The channel 835 can be formed to have any cross-sectional profile to the extent that a guide wire can be at least partially retained within the channel. Moreover, the cross-sectional area of the channel only needs to be large enough to receive at least a part of the guide wire.

Referring to FIGS. 83 a83 g, a rapid exchange catheter 850 includes a slot 855 along at least a portion of its length and protrusions 860 that extend from opposite longitudinal edges 865 of the slot. The protrusions 860 can be offset (FIG. 83 a) or aligned (FIG. 83 g) and can be continuous along the length of the slot or discontinued under the balloon 810 (FIG. 83F). The catheter is formed by, for example, extrusion and includes a pair of lumens 825 and 830. The lumen 830 is converted to a channel by forming a slot into the lumen. The slot 855 is formed by, for example, removing wall material of the catheter to form an opening into the lumen 830 The material can be removed in short or long segments, depending upon whether the protrusions 860 are to be offset or aligned. The protrusions then can be formed by cutting them in the center between the edges 865 (aligned protrusions) or adjacent to the edges (offset protrusions).

The protrusions 860 are flexible enough to allow the guide wire to be inserted and removed between them (aligned protrusions) or between the protrusion and the longitudinal edge 865 (offset protrusions). In this manner, the guide wire can be easily removed from the catheter in a rapid exchange procedure.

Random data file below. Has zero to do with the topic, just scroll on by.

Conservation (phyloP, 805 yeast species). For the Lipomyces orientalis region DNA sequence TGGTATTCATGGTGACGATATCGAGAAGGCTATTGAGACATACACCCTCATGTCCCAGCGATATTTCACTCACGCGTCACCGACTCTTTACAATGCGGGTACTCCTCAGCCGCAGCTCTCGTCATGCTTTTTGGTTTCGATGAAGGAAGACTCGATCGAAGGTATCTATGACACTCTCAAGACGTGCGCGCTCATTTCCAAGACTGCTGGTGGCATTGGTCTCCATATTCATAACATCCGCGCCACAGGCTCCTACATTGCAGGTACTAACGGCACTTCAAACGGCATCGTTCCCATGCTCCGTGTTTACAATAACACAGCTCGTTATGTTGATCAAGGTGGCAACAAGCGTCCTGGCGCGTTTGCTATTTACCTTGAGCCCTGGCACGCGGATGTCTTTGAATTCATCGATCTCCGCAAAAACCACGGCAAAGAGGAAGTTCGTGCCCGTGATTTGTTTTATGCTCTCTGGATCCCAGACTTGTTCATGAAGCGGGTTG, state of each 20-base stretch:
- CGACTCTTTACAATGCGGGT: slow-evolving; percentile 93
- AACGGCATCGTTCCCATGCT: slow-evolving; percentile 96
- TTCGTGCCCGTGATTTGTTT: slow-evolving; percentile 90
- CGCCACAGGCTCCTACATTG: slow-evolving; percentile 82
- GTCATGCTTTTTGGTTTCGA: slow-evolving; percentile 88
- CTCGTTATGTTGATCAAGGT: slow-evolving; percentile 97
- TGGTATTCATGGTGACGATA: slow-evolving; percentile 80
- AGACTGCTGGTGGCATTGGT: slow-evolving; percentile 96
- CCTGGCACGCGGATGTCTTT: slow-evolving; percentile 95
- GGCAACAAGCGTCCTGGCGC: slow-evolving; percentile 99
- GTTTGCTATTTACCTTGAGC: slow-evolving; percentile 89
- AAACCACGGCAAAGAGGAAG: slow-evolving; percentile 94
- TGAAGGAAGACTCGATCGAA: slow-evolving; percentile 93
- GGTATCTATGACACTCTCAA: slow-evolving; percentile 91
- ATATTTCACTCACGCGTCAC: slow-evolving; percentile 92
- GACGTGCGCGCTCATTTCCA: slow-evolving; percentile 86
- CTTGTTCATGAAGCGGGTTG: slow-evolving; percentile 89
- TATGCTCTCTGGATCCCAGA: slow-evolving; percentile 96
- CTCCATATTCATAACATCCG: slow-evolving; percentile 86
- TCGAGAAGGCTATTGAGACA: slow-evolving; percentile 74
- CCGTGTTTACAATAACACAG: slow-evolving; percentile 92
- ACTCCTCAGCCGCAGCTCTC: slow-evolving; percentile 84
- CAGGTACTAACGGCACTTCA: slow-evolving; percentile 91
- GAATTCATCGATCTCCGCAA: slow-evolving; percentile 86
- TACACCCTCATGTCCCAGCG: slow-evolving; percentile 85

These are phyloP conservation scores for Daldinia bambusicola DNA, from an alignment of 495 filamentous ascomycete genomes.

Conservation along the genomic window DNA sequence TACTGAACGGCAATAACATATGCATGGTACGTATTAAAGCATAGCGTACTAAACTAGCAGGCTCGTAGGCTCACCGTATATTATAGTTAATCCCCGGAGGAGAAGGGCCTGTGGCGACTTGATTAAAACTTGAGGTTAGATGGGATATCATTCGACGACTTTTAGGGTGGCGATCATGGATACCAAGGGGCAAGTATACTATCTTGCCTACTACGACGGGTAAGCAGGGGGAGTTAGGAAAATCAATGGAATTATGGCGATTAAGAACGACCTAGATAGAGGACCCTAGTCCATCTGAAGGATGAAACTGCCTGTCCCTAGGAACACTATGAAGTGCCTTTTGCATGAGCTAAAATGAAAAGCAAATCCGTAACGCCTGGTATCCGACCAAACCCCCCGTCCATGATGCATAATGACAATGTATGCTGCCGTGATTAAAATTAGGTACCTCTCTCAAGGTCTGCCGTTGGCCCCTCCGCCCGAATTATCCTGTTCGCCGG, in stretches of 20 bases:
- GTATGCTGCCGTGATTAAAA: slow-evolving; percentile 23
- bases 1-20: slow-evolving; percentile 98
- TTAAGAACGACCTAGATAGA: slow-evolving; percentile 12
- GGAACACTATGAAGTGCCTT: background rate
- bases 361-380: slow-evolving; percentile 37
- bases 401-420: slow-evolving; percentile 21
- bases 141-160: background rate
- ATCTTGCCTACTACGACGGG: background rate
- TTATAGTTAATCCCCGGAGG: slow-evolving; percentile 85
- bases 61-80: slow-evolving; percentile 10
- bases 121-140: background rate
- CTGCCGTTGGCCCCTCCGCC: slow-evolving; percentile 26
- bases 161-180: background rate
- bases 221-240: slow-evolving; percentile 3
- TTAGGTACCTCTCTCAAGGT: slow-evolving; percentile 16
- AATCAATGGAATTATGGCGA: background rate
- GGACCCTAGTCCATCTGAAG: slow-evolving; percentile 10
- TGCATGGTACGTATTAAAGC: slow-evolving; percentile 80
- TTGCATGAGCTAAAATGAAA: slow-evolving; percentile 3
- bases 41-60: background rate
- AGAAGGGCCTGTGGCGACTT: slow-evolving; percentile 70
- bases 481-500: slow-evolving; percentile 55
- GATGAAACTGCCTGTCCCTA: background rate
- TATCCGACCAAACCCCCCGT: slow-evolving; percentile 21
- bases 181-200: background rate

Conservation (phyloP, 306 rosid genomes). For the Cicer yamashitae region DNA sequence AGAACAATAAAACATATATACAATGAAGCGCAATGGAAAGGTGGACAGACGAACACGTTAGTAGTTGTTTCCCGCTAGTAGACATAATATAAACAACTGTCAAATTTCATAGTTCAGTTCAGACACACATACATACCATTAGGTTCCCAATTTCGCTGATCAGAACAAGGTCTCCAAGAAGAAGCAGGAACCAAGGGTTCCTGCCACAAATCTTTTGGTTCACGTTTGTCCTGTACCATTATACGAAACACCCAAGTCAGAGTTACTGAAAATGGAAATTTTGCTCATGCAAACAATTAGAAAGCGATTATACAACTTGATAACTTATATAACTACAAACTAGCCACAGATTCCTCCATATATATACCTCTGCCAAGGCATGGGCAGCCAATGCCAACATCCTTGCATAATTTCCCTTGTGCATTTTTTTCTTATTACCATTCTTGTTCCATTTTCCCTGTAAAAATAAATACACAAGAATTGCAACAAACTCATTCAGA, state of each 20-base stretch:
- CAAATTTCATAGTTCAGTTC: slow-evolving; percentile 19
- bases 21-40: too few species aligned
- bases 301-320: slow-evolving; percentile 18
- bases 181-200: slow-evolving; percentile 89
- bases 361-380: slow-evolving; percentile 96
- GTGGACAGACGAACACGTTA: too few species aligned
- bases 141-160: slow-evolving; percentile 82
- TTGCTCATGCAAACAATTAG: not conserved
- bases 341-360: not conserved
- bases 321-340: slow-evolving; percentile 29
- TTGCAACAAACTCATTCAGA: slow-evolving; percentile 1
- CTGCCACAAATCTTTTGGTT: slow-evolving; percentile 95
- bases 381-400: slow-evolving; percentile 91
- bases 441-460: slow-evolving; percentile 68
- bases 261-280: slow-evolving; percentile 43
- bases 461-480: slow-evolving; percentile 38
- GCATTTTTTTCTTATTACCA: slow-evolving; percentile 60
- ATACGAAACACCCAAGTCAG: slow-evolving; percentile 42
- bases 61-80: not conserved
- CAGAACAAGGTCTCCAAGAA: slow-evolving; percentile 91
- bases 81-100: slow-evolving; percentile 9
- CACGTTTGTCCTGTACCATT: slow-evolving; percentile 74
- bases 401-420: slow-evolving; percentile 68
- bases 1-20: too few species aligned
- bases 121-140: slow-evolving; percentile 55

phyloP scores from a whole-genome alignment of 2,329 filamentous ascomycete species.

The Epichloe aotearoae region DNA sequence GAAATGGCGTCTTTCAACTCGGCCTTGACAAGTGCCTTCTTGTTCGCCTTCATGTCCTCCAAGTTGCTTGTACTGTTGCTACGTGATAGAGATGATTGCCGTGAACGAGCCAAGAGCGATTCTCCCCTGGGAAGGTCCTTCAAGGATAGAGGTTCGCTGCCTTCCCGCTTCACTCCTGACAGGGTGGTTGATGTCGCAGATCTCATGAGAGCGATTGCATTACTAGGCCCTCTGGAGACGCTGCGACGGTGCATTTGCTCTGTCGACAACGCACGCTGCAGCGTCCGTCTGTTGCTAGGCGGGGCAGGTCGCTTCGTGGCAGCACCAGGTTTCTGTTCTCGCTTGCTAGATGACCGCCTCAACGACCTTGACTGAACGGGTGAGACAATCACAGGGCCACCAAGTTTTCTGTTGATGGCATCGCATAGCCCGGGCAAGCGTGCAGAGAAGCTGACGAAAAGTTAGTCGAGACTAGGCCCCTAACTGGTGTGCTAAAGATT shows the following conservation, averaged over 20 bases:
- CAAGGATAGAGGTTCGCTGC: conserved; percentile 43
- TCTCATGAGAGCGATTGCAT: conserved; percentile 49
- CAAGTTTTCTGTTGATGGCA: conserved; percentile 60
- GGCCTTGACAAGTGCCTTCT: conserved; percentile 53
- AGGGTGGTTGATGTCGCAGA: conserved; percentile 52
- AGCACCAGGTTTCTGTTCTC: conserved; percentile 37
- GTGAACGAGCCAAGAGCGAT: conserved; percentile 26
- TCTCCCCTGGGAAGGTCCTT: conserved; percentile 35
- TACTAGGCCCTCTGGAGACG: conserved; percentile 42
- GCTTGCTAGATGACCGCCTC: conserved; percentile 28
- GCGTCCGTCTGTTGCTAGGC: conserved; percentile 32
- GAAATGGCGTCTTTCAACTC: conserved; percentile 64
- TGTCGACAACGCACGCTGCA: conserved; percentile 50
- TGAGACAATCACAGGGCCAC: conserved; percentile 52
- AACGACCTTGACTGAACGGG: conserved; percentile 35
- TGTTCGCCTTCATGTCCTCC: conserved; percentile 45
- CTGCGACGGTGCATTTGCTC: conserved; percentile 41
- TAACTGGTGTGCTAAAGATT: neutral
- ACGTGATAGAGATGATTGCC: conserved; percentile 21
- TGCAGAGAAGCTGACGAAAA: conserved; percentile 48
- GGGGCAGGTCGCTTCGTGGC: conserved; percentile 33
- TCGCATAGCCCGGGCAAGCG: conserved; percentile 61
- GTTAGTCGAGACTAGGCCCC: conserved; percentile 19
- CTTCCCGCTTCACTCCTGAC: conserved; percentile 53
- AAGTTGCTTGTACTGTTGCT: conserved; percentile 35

The slot 855 can be formed to start adjacent to the hub, adjacent to the inflatable balloon, or at any position in between. For example, if the slot starts adjacent to the hub, the pushability and the trackability of the catheter 850 may be perceived to be better. Then, to remove the catheter from the guide wire, the guide wire can be pulled out of the slot until it is just proximal to the balloon. If the slot 855 starts in the vicinity of the balloon, that portion of the channel 830 between the hub and the slot can have a mandril inserted within to improve pushability and rigidity, as necessary or desirable

The catheter 850 can be modified to have slot 855 with a narrow width or wider width. For example, the distance between the longitudinal edges 865 and the protrusions 860 can be less than approximately 0.005 inches or more than approximately 0.005 inches. If the catheter 850 is made from a flexible polymer, the edges will nonetheless be flexible enough such that the guide wire 135 still can be received or removed through the slot. The slot also can be wider so that the distance between the edges 865 and protrusions 860 is slightly less than the diameter of the guide wire, for example, 0.005 inches less than the diameter of the guide wire. In this manner the guide wire will still be retained within the slot but will be even more easily received and removed through the slot.

The channel 835 can be formed to have any cross-sectional profile to the extent that a guide wire can be at least partially retained within the channel. Moreover, the cross-sectional area of the channel only needs to be large enough to receive at least a part of the guide wire.